5 Conclusions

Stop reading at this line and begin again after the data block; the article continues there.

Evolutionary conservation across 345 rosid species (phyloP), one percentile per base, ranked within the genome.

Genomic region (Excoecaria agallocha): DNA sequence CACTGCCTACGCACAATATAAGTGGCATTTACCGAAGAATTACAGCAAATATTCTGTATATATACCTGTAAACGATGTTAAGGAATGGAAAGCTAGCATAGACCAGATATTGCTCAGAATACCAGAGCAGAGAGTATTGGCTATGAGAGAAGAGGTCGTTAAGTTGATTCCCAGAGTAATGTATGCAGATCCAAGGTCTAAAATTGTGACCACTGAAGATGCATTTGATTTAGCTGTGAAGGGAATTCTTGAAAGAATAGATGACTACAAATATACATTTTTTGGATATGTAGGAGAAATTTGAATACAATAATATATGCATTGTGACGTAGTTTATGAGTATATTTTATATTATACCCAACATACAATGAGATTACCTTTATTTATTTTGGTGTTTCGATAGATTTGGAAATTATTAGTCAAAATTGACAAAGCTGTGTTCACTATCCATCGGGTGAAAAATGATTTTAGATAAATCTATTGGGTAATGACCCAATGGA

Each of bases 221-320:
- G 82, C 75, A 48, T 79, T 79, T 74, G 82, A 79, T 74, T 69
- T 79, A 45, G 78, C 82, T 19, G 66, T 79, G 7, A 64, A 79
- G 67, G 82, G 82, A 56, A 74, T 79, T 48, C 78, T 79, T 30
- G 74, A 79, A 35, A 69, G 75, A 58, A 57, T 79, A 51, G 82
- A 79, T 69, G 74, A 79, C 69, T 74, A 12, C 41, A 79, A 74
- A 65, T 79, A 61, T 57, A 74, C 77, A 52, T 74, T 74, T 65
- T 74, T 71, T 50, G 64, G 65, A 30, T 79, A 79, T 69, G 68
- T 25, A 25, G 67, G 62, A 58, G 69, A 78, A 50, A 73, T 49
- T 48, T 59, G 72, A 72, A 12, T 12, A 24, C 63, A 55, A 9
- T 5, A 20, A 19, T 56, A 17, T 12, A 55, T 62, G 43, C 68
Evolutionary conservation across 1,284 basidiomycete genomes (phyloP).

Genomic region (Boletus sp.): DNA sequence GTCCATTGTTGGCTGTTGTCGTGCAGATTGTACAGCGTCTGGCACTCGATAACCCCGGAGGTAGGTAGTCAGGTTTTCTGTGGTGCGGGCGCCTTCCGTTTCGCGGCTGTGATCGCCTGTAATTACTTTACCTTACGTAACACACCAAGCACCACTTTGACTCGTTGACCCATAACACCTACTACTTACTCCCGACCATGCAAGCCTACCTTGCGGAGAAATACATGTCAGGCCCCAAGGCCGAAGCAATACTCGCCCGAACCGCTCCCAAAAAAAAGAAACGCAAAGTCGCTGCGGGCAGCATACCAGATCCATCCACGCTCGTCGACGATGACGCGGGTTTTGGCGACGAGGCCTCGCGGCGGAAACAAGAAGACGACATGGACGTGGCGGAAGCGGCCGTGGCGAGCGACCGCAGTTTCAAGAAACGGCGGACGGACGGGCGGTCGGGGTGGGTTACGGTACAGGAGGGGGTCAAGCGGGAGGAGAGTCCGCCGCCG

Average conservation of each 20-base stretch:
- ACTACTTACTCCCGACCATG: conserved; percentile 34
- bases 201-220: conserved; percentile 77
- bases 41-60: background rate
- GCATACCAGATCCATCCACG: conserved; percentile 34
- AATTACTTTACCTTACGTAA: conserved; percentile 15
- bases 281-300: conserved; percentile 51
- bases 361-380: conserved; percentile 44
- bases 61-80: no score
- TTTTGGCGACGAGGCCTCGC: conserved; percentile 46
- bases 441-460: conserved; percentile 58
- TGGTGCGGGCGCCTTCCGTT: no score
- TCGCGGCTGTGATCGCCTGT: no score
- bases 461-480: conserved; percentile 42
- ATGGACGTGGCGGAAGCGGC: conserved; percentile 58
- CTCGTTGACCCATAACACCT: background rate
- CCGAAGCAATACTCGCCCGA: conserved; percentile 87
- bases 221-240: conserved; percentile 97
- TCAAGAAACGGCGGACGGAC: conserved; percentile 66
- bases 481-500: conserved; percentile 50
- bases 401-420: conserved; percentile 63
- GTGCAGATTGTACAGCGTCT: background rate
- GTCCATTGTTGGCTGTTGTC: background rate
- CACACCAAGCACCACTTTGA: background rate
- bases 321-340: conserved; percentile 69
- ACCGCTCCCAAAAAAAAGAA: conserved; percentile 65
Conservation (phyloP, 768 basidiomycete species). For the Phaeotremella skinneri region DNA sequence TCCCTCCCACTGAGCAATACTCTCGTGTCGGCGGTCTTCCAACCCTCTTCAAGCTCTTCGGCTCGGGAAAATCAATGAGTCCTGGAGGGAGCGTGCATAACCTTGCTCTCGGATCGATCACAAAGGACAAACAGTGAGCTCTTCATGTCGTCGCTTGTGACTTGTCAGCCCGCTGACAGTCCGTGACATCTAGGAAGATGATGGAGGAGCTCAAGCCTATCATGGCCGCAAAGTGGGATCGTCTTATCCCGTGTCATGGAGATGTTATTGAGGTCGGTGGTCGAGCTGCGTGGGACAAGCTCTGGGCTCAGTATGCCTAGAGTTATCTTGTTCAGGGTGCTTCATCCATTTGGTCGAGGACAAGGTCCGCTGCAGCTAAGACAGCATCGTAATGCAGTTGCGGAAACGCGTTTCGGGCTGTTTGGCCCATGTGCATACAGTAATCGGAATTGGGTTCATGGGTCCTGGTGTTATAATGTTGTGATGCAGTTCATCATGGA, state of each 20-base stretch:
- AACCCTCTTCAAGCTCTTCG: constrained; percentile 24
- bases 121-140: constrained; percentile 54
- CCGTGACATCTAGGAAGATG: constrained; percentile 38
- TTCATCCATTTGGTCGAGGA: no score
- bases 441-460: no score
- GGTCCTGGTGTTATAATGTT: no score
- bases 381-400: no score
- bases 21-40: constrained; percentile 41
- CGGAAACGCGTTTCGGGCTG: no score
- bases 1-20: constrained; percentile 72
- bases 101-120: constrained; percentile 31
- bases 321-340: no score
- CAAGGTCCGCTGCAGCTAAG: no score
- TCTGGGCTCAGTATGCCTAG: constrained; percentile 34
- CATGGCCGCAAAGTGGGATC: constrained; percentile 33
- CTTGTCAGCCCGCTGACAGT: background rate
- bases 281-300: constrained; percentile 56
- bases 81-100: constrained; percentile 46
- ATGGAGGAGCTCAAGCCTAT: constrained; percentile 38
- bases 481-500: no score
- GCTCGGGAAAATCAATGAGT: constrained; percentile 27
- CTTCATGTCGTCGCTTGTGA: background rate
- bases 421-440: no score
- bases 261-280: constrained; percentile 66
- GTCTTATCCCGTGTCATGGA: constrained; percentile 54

We proposed a general deep learning based solution for MIMO detection that achieves a high performance for perturbations of a prespecified set of channels while generalizing to the whole distribution. This was done by regularizing the training of the hypernetwork to a deep learning-based detector with solutions for a set of specific channels using that detector. We evaluated this general architecture with an implementation that uses HyperMIMO, a hypernetwork-based solution that incorporates MMNet as its deep learning-based MIMO detector. We demonstrated that our implementation, named HyperMIMO-LR, generalizes well to the whole distribution of channels and outperforms HyperMIMO. Future work include extending to higher-order systems as well as higher-order modulation.